It is theoretically easy to spot the similarities between these two types of digital currencies. Common features of cryptocurrencies are decentralized clearing without a counterparty or trusted third party, the dependence of ownership on encryption keys rather than accounts, as well as the possibility to change the validity through smart contracts. However, there are significant differences between the two, not least of which is that central bank digital currencies are usually correlated to the value of a currency. Meanwhile, cryptocurrencies are created by the users themselves, and their values are not fixed to a currency, but rather by the mechanisms of supply and demand, which leads to significant fluctuations in value.
Furthermore, Blockchain cryptocurrencies do not have a legal backing that responds to technical issues, while CBDCs are supported by their central banks. While it is essential to work through complex mathematical calculations to produce and distribute cryptocurrencies and facilitate transactions, central banks will process CBDC transactions and distribute them via commercial banks.
Potential benefits of adopting CBDCs
CBDCs have multiple characteristics that make this type of currency a platform that aligns with the financial stability objectives that govern international monetary institutions;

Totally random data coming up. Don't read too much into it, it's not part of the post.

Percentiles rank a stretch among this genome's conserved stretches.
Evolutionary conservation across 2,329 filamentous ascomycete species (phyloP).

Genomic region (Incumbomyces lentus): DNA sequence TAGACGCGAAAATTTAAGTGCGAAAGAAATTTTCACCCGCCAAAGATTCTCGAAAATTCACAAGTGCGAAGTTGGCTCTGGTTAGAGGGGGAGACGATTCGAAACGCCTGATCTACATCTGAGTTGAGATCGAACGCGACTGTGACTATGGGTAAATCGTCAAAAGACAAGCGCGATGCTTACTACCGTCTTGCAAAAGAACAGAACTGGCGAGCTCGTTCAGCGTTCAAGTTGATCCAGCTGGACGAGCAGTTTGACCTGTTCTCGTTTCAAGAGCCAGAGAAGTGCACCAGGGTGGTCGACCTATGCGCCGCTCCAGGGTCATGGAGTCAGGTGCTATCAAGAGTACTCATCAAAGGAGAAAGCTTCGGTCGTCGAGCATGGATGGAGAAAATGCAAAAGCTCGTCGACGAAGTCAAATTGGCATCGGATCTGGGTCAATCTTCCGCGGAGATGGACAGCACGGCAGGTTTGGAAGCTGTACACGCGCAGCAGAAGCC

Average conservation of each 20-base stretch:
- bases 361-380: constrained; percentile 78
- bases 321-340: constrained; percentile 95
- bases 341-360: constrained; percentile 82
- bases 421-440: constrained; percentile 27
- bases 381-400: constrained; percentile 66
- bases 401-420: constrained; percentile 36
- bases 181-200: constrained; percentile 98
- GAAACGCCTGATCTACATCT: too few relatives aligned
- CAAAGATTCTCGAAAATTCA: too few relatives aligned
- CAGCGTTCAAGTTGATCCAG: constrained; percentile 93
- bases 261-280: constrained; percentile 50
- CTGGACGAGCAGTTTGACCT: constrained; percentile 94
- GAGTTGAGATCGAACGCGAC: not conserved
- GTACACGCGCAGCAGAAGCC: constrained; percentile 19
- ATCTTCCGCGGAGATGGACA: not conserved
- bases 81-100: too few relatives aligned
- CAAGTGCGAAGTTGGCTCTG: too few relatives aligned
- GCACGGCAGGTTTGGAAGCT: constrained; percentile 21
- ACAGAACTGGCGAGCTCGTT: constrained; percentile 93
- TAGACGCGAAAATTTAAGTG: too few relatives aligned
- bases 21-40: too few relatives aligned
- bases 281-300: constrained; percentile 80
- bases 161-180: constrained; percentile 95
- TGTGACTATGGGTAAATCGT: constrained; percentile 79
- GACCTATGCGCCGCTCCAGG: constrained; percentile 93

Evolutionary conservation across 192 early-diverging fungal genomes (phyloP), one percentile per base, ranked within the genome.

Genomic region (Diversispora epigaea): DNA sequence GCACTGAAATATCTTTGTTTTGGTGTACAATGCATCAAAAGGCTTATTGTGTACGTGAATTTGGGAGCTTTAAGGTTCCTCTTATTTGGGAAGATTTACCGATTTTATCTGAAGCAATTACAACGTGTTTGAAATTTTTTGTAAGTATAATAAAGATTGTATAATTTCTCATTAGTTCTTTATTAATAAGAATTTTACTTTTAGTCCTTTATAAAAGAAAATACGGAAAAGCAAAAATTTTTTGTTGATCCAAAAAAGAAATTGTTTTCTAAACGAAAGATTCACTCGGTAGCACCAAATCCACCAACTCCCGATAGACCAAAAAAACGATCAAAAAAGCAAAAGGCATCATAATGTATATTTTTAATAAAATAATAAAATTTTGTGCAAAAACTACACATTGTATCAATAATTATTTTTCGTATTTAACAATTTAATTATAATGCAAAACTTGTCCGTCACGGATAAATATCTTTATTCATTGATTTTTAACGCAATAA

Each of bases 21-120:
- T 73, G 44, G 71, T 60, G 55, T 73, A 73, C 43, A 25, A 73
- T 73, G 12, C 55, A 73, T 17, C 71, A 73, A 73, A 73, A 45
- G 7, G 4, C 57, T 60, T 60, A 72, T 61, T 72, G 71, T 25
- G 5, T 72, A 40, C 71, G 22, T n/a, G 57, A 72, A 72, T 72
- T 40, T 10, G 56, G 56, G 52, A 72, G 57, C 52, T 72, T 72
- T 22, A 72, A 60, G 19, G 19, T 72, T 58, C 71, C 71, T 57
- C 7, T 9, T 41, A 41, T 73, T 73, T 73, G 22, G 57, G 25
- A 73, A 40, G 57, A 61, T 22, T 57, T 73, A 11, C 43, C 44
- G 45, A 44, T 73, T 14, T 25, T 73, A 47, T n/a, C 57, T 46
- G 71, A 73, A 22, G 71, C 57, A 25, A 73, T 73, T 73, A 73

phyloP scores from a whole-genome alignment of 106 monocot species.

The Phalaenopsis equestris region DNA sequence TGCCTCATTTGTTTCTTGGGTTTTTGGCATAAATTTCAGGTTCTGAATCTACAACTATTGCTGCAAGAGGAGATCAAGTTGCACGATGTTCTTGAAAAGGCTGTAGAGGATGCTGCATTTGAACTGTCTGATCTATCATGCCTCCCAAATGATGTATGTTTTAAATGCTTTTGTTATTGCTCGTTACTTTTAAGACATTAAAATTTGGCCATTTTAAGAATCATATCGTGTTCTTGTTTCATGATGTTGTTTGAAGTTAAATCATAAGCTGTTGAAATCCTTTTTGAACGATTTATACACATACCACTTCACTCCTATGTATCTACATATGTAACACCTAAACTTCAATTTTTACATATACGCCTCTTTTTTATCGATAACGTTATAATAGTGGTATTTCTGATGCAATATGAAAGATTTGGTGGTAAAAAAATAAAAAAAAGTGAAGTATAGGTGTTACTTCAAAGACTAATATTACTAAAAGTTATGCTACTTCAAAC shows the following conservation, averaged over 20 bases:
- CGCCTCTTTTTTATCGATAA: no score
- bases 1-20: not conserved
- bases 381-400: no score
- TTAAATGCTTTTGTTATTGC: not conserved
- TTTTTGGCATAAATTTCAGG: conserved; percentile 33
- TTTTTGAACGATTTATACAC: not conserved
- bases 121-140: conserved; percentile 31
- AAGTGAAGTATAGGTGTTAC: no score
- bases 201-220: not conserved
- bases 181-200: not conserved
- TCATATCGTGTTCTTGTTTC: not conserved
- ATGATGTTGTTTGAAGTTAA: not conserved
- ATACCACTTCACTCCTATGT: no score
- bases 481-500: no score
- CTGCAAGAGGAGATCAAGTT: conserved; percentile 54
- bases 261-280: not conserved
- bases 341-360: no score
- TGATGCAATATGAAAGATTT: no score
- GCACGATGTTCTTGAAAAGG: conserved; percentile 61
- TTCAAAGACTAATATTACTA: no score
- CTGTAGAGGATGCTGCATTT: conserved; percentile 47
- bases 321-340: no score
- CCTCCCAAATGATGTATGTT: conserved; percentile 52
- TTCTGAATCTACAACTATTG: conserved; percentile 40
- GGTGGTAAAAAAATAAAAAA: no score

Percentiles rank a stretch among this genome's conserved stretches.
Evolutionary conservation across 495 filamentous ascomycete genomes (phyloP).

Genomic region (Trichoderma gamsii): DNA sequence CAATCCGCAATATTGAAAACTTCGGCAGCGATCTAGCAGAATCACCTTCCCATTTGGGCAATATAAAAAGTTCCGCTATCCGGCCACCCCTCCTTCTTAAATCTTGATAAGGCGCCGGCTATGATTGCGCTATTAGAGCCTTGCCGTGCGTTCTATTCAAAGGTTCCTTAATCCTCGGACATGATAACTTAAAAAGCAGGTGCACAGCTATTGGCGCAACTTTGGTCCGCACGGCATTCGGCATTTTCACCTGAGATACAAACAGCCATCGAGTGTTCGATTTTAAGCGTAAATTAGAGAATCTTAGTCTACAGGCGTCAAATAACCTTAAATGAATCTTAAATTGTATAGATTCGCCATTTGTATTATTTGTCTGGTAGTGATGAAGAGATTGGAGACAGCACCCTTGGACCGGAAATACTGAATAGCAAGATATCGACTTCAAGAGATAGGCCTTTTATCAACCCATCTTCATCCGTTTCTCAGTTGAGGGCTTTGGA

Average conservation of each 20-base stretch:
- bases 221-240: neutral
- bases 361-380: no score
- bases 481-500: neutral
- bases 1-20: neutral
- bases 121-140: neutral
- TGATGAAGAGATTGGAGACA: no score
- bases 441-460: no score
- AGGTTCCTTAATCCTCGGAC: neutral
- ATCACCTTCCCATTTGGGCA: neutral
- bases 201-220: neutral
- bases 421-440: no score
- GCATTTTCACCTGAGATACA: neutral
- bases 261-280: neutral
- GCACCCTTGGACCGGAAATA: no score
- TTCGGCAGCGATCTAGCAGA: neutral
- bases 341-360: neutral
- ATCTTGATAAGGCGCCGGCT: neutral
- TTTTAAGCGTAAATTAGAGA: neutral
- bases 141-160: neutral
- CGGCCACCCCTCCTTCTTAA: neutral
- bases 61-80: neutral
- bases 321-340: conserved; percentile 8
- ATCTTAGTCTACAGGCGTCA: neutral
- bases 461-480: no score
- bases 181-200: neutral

Interestingly, CBDCs have central bank backing and are thus legal currencies and this ensures an unwavering safety against cyberattacks, system failures, or disruptions. Moreover, CBDCs will shift the transfer of money directly across national borders and among banks to a new level, eliminating the interoperability between different bank systems. The conversion and the value will be the same as physical money, hence, volatility will be avoided. CBDCs may also enhance the efficiency and liquidity of payment systems because of their characteristics as fast and low-cost mediums of exchange.
The adoption of digital currencies by central banks should also have the potential of promoting competitiveness in transactional efficiency, supporting financial inclusion, especially in emerging markets, as well as boosting transparency in the tracking of transactions to combat money laundering and fraud.